City of Cincinnati

 Property Tax

In November of 2016, Cincinnati voters approved Issue 44, a referendum to increase property taxes to allow a five-year, $48 million emergency levy of which $15 million is earmarked annually to expand quality preschool through Cincinnati Public Schools and community-based providers. In total, $75 million will be generated in public funding for the five-year project. In practice, homeowners with a house valued at $100,000 pay an additional $278 a year.

Three- and four-year-old children in Cincinnati

%

Children enter kindergarten unprepared

%

Voters Approving Issue 44

Community Events

Challenges

Opposition from Anti-Tax Coalition

Coalition opposed to Additional Spending and Taxes did not support the Cincinnati Preschool Promise because the property tax rate increase was too high.

Challenges of System Change

Forming a broad coalition of business, labor, the school system, community providers and others who were being asked to be part of a major, systemic change proved challenging.

Getting to Action

Beginning in 2012, the Strive Partnership, a group of organizations that work together to change the system of education, launched the Cincinnati Preschool Promise, an advocacy and organizing effort to provide two years of quality preschool for every child.

The Cincinnati Preschool Promise partnered with over 60 organizations such as Leadership Cincinnati (regional Chamber of Commerce), Crossroads Community Church, and the business community to provide a comprehensive overview of the impact of preschool and recommendations for expansion in Cincinnati. This research, produced by the RAND Corporation, helped guide the implementation of the program. The report underscored the importance of trained and supported professionals to achieve and sustain quality.

Nearly 10,000 people in the community signed a pledge in support of the Cincinnati Preschool Promise.

2013A pilot Cincinnati Preschool Promise program was launched for 25 children to build
awareness and proof of concept.
2014Community outreach such as forums, house parties, town hall meetings, one-on-one
meetings, discussion with parents and providers and a website for feedback began a
two-year effort to gather input for the initiative.
2015Cincinnati Preschool Promise Steering Committee convened. Members included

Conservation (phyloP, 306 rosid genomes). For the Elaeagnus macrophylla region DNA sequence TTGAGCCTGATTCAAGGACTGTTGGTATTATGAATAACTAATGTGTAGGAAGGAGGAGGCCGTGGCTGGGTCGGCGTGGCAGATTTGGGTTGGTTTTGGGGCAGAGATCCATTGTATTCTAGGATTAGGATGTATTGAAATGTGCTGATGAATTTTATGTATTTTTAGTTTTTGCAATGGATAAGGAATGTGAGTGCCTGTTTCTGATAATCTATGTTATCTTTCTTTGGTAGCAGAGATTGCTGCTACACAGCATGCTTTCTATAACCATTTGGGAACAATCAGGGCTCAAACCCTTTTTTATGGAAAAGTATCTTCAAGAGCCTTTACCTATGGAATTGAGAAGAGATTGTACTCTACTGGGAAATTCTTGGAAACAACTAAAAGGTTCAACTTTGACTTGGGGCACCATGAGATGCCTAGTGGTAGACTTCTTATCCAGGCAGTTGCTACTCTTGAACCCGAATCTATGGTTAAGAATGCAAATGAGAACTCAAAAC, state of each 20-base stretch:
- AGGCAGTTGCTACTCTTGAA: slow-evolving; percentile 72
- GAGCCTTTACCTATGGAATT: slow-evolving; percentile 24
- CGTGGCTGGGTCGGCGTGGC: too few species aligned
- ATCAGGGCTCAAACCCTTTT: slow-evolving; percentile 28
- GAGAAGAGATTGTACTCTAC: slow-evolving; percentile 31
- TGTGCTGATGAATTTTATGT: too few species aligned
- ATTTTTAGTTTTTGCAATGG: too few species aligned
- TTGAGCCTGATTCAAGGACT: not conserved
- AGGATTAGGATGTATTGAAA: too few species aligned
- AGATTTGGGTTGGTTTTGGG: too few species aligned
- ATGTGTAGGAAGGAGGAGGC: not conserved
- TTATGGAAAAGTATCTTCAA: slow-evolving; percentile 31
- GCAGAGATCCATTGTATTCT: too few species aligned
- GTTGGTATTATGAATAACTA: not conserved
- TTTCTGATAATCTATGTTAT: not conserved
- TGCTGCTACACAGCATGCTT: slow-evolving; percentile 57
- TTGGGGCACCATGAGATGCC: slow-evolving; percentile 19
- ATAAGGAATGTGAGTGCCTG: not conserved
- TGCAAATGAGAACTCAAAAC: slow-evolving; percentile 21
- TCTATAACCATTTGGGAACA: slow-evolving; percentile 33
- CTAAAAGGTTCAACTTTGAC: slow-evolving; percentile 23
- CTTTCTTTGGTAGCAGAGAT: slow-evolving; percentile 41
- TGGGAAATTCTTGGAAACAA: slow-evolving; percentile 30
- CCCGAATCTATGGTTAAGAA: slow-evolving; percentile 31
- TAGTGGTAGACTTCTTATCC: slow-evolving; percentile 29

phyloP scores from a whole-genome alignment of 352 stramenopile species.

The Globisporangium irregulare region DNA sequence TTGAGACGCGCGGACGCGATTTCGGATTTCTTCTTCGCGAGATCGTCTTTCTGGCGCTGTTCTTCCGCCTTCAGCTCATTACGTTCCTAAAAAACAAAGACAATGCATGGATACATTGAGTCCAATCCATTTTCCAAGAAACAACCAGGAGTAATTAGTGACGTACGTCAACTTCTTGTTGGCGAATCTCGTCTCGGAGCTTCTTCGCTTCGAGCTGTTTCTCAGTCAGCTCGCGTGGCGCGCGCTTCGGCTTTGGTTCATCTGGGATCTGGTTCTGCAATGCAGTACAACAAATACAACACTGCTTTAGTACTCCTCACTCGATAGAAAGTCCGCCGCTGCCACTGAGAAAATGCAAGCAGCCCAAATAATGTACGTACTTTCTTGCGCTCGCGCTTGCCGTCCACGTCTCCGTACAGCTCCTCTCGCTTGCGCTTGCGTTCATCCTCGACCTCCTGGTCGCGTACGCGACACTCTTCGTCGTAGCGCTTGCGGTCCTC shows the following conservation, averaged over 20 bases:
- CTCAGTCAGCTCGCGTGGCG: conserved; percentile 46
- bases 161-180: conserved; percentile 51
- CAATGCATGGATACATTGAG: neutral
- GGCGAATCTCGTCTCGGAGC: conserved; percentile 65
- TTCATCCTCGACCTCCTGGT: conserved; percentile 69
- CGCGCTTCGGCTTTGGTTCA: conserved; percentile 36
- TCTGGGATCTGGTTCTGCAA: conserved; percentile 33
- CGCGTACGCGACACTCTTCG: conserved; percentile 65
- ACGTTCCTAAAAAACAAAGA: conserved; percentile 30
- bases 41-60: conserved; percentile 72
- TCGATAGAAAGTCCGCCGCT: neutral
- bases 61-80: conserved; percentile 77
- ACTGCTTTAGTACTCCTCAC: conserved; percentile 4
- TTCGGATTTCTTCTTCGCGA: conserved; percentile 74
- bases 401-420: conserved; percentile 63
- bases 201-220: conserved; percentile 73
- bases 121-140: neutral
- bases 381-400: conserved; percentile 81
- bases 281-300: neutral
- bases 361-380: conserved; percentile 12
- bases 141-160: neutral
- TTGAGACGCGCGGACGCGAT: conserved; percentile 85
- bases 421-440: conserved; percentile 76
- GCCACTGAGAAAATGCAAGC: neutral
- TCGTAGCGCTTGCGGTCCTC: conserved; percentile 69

a broad coalition of parents, educators, preschool providers, business and
community leaders.
Aug 2016The School Board voted to put the levy on the ballot.
Aug 2016United Way of Greater Cincinnati signed on as the agency to oversee the Cincinnati
Preschool Promise.
Nov 2016Issue 44 won approval with 62 percent of the vote, authorizing the expansion of
access for affordable, quality preschool through a unique partnership with the
Cincinnati Public Schools and the Cincinnati Preschool Promise. The program is
funded for five years.

Results

Cincinnati Preschool Promise aims to build a system of quality preschools (public and community-based) that offers access to two years of high quality preschool for all three- and four-year olds. An agreement that details how the preschool expansion would work was signed between Cincinnati Preschool Promise, Cincinnati Public Schools and the United Way of Greater Cincinnati. Parents who qualify may enroll their child in a community-based preschool or a Cincinnati Public Schools preschool of their choice. Funding from the property tax referendum will expand the number of quality preschools and tuition assistance for families who need it most.

Keys to Success

The report by the RAND Corporation allowed for an independent agency to structure a financial roadmap for the program.

Successful pilot programs showed the viability of expansion across the City of Cincinnati.

Mobilization of the community and efforts to gather input with over 500 events varying from town hall meetings to house parties.

Strong support from the Cincinnati Enquirer editorial board.

Over 60 organizations in Cincinnati endorsed Issue 44 from the YMCA to congregations, the NAACP, unions and chambers of commerce.

The AMOS Project, a consortium of faith-based organizations that joined the Cincinnati Preschool Promise, registered nearly 30,000 new voters.